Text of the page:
Syed Ali Shah Geelani, who passed away in Srinagar aged 92, was one of Jammu and Kashmir’s tallest separatist leaders who believed that the Valley’s destiny was linked to Pakistan. If that defined his political vision, it blinded him as well. For, his endorsement of the two-nation theory that considered religious identity as the basis of statehood was and, to this day, remains antithetical to the very idea of a plural democracy. His intransigent, intractable views could draw crowds of supporters but they also glaringly revealed the narrow limits of separatist politics in J&K. Geelani’s hardline and maximalist agenda — the merger of J&K with Pakistan — allowed little scope for any negotiated settlement that factored in the ground reality of a territorial dispute involving two nuclear-armed nation states. Moreover, by providing political cover to violence and terror aided and abetted by Islamabad, he failed the people he claimed to represent.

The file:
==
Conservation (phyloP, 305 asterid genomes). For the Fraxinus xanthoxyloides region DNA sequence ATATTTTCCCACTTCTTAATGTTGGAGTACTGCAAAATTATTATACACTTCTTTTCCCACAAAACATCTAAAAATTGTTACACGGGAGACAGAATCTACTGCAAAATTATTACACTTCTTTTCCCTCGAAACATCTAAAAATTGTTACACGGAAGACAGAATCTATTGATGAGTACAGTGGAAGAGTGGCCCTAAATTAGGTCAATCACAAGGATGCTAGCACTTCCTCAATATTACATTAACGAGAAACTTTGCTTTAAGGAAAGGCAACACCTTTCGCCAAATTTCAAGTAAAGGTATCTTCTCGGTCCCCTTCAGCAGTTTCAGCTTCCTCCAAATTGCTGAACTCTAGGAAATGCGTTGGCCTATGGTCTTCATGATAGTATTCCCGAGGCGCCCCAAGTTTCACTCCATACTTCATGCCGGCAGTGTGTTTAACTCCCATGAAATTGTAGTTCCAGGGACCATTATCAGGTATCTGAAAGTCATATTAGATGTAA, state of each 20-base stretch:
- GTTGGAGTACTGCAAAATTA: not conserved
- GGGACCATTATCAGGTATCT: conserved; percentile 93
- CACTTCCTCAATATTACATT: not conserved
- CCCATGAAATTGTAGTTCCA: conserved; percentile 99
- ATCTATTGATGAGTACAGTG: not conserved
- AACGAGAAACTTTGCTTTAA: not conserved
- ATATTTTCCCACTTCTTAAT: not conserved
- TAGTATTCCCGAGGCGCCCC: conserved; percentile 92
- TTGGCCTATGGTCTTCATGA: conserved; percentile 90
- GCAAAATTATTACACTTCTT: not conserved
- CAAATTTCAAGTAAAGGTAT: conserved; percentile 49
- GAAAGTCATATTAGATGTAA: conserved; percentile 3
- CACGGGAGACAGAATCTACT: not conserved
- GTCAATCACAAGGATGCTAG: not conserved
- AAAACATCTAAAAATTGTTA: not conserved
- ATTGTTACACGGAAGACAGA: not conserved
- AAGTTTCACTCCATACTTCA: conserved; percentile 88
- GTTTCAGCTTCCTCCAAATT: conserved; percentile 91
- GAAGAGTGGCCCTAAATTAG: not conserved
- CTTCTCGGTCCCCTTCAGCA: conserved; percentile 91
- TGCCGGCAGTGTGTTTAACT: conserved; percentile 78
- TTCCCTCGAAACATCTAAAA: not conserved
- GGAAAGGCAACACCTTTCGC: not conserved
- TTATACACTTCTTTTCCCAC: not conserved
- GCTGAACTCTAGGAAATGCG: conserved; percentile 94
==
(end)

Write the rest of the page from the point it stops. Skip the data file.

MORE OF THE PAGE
And, yet like most things in the Valley, there was a paradox. Geelani started his political career as a stakeholder in electoral politics — he was thrice MLA in the J&K Assembly. His disillusionment with electoral democracy after the rigged 1987 elections was the moral weapon that he, very effectively, used against the political mainstream. However, it also ended up demonising mainstream politics itself, set off a violent militancy and, eventually, marginalised the Hurriyat Conference, a platform of separatists he once led. He denounced then Pakistan President Pervez Musharraf for mooting a plan to settle the J&K issue and exhorted the Valley to embark on a path of hartals and stone-pelting. His strike calendars disrupted normal life in the Valley while his own family lived a relatively sheltered existence. Governments for long indulged him by providing security, allowing him to travel to Delhi for meetings with Pakistan’s diplomats, medical treatment and so on.
When the political terrain shifted in 2014, Geelani found himself in the margins. A hard state has since read down Article 370 and diminished J&K to a UT, his brand of politics is subject to the law of rapidly diminishing returns. Geelani had his moment in the late 1990s and 2000s but he lacked the expansive vision to seize it. The Indian state outwitted him and his beloved Pakistan moved on to new assets. In a way, the Valley’s head hardliner scripted his own political obituary.